Some coaches believe that the game is won or lost in the trenches, and it’s easy to see why. With extra time in the pocket, or bigger running
lanes, it can make your offense’s job quite a bit easier.
That is why the front four are so important to your defense, because if they can break down their blocks and get into the backfield, it will make your blitzes even more effective, or allow you to keep more men in coverage.
Getting a good jump on the ball all begins with stance. The defensive line will line up quite a bit different than their offensive counterparts, with quite bit more of their weight pushed forward.
They will still need to be able to push off to either the left or right, and maintain good balance.
A lot of players tend to stay a little too high in their stance, or straighten up as soon as they come out, not staying as tight and compact as would be ideal. One of my favourite drills for teaching players to stay low as they explode out, is what I call ‘chute starts’.
Have two players line up in the chutes, and have them explode out on a visual command – if you can find a green football, this will do wonders for their concentration and greatly increase their ability to judge any slight movement in the regular brown football.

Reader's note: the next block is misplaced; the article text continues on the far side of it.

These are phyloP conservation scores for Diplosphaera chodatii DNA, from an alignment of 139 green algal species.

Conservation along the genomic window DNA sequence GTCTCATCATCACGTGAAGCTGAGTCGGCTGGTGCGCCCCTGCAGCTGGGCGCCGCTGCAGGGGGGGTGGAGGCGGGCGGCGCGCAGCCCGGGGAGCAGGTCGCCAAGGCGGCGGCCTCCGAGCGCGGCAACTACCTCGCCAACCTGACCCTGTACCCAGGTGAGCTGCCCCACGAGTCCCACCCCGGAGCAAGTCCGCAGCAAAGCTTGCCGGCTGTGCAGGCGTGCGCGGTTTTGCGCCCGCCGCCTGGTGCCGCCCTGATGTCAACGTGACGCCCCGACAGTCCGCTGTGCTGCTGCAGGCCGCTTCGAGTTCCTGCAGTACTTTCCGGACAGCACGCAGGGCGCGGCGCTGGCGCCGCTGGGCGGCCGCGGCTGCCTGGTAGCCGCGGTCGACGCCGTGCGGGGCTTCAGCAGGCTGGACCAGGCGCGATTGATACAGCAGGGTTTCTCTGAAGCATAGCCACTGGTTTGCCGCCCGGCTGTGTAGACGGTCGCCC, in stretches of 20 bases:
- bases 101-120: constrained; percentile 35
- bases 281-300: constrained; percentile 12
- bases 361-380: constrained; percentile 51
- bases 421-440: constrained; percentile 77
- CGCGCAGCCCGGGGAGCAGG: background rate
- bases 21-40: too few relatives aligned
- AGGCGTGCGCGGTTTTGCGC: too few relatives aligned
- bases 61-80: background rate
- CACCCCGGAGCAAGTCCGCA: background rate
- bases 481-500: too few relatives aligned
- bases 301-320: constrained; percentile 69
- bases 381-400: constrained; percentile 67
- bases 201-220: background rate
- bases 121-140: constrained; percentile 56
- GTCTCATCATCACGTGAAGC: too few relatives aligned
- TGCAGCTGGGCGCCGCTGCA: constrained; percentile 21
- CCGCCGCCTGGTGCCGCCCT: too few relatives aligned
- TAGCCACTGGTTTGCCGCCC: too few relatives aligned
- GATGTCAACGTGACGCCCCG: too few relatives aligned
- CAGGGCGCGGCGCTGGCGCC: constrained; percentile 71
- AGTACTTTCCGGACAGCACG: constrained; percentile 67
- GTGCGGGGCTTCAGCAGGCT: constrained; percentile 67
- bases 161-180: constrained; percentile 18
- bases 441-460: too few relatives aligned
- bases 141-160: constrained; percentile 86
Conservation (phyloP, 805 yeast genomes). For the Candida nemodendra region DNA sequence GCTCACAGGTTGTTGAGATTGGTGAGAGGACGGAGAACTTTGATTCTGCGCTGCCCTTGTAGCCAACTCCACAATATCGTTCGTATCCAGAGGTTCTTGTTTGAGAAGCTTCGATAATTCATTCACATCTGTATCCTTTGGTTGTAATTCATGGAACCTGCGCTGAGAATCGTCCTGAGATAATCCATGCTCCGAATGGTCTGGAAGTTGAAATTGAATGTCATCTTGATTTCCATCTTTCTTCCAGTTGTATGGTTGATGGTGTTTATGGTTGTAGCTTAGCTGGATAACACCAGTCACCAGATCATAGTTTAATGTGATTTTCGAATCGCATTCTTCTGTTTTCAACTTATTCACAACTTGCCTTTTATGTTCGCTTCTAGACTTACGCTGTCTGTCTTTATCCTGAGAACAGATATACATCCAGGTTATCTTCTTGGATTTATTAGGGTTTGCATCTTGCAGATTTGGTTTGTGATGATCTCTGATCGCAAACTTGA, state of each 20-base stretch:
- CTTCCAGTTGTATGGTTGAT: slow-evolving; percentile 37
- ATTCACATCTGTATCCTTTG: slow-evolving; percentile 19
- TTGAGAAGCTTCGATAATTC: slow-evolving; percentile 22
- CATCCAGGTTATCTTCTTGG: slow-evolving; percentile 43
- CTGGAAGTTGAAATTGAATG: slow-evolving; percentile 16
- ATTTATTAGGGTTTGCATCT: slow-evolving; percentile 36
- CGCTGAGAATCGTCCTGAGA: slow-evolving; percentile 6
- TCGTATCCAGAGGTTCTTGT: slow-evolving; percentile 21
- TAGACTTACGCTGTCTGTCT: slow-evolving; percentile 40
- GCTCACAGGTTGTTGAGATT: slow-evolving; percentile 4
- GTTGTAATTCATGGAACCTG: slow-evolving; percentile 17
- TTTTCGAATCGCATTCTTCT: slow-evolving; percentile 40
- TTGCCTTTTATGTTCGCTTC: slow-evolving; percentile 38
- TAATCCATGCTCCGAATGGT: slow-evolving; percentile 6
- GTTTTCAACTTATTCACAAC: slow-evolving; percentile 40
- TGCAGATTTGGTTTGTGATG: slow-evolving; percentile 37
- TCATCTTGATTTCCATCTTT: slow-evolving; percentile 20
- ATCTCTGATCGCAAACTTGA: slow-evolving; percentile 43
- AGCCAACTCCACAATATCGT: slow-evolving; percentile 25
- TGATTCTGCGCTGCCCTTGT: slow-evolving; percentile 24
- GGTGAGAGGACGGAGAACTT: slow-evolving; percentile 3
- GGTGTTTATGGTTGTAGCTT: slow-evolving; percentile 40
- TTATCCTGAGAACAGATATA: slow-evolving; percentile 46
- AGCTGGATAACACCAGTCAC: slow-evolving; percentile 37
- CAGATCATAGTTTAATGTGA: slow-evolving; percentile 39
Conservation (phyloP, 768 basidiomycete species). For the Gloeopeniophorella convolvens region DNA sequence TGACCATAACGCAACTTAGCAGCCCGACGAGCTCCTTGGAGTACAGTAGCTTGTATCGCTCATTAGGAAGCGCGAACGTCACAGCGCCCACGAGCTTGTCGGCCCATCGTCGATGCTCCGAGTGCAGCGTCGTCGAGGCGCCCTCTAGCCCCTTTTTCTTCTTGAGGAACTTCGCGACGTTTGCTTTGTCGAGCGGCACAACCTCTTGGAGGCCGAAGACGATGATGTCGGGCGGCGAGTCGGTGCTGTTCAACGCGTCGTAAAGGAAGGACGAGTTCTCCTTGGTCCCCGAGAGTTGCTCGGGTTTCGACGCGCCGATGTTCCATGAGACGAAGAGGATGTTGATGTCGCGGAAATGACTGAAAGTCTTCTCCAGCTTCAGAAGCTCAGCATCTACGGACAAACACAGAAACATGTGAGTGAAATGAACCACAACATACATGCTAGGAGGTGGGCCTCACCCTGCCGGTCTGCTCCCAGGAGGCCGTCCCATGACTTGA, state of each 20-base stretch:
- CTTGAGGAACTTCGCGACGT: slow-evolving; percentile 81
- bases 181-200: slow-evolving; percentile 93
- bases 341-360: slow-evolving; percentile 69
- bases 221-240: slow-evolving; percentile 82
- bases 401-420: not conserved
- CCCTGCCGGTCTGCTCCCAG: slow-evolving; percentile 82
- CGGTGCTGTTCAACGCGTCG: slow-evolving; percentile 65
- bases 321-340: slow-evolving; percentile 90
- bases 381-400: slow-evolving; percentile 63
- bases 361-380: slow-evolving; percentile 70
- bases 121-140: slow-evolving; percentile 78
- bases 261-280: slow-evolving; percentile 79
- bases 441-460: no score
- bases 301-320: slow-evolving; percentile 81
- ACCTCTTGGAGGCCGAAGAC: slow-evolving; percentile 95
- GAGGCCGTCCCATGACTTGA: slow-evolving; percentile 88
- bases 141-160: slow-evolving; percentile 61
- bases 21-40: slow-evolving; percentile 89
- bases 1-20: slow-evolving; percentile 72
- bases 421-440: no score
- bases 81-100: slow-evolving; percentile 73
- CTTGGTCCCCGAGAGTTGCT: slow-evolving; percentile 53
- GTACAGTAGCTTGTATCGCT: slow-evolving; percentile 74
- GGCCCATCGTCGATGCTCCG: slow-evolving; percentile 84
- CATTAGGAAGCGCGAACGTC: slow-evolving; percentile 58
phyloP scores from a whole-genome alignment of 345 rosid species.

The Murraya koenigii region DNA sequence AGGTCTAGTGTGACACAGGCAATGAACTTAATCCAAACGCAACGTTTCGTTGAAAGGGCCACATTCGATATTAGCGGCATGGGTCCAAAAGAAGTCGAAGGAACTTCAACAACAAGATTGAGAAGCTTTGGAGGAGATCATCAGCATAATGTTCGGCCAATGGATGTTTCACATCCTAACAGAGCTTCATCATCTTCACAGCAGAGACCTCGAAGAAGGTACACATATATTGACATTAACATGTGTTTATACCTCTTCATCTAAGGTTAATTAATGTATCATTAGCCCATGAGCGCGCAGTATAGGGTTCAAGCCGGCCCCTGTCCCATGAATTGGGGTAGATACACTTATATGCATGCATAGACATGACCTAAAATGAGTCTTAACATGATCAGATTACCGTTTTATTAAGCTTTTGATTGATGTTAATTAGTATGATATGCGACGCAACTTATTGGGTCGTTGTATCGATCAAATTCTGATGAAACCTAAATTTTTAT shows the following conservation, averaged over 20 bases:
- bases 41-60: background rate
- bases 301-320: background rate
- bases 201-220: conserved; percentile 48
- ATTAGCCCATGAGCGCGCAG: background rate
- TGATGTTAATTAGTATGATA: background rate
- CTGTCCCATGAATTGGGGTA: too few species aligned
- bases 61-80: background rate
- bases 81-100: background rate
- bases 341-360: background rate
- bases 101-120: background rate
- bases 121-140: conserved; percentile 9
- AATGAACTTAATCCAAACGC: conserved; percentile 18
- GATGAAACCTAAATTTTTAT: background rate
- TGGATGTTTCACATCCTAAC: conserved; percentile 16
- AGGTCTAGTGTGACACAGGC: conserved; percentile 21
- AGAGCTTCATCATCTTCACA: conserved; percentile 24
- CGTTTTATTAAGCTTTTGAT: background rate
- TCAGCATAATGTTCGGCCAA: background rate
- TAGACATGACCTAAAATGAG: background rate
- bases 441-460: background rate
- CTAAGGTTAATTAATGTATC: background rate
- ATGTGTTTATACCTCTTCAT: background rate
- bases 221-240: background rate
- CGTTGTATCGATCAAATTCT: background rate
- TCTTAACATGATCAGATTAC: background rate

If you don’t have access to chutes, there are plenty of ways to create a similar situation – a table for example is a great substitute.
Once your players have got a handle on their stance and exploding out with their lower body, we need to teach them to get their hands up into the chest of the blocker, pushing them off balance, where they can then proceed to bullrush, spin, or rip through the lineman.
To begin, have players start off in a four point stance, with their hands and knees on the ground. On your command, they’ll explode off their hands, powerfully shoving the blocking sled directly in the middle of the pad with both hands.
After the hit, they should immediately return into their four point stance, waiting for your next signal. Remember, use a visual
command, as using an auditory command will condition your players to react off the quarter backs voice instead of ball movement, leaving them susceptible to offsides.
Once your players are comfortable with this, put them in their regular 3-point stance, and run the same drill. And once that becomes easy, have one player line up in front of the sled, and have them explode out of their stance, hit the pad, and slide over to the next pad, until they’ve gotten through the entire sled.
If you have any questions at all, make sure to let me know in the comment section below! And don’t forget to check out the Football-Tutorials.com facebook page!